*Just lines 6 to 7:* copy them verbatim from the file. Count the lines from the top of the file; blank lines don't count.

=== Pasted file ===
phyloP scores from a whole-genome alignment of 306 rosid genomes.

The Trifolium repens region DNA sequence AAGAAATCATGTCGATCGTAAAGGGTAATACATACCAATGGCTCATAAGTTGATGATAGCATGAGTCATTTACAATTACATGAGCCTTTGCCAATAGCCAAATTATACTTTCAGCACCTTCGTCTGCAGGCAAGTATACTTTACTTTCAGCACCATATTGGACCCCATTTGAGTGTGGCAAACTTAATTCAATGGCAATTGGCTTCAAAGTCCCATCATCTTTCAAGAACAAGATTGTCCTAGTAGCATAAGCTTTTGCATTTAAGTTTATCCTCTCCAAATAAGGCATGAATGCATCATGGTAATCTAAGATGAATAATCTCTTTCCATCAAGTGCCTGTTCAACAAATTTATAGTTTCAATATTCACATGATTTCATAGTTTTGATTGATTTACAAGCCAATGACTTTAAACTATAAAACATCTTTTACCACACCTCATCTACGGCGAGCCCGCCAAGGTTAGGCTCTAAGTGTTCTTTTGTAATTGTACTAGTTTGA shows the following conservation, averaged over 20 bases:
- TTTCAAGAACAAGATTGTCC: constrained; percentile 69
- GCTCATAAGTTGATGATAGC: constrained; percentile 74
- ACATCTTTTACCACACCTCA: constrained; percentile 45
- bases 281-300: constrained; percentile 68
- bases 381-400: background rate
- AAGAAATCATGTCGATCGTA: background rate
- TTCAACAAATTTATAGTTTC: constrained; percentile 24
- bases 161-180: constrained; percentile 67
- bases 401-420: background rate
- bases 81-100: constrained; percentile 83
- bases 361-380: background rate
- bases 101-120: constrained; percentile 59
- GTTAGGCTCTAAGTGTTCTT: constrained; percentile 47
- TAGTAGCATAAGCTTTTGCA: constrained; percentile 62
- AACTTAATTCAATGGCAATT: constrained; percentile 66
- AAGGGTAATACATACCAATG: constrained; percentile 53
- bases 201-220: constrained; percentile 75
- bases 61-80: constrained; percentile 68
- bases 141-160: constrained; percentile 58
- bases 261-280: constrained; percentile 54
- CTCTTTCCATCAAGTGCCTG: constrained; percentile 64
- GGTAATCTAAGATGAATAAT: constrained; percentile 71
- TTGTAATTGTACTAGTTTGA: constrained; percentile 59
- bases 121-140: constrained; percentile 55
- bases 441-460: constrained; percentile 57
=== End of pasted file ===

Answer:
- bases 281-300: constrained; percentile 68
- bases 381-400: background rate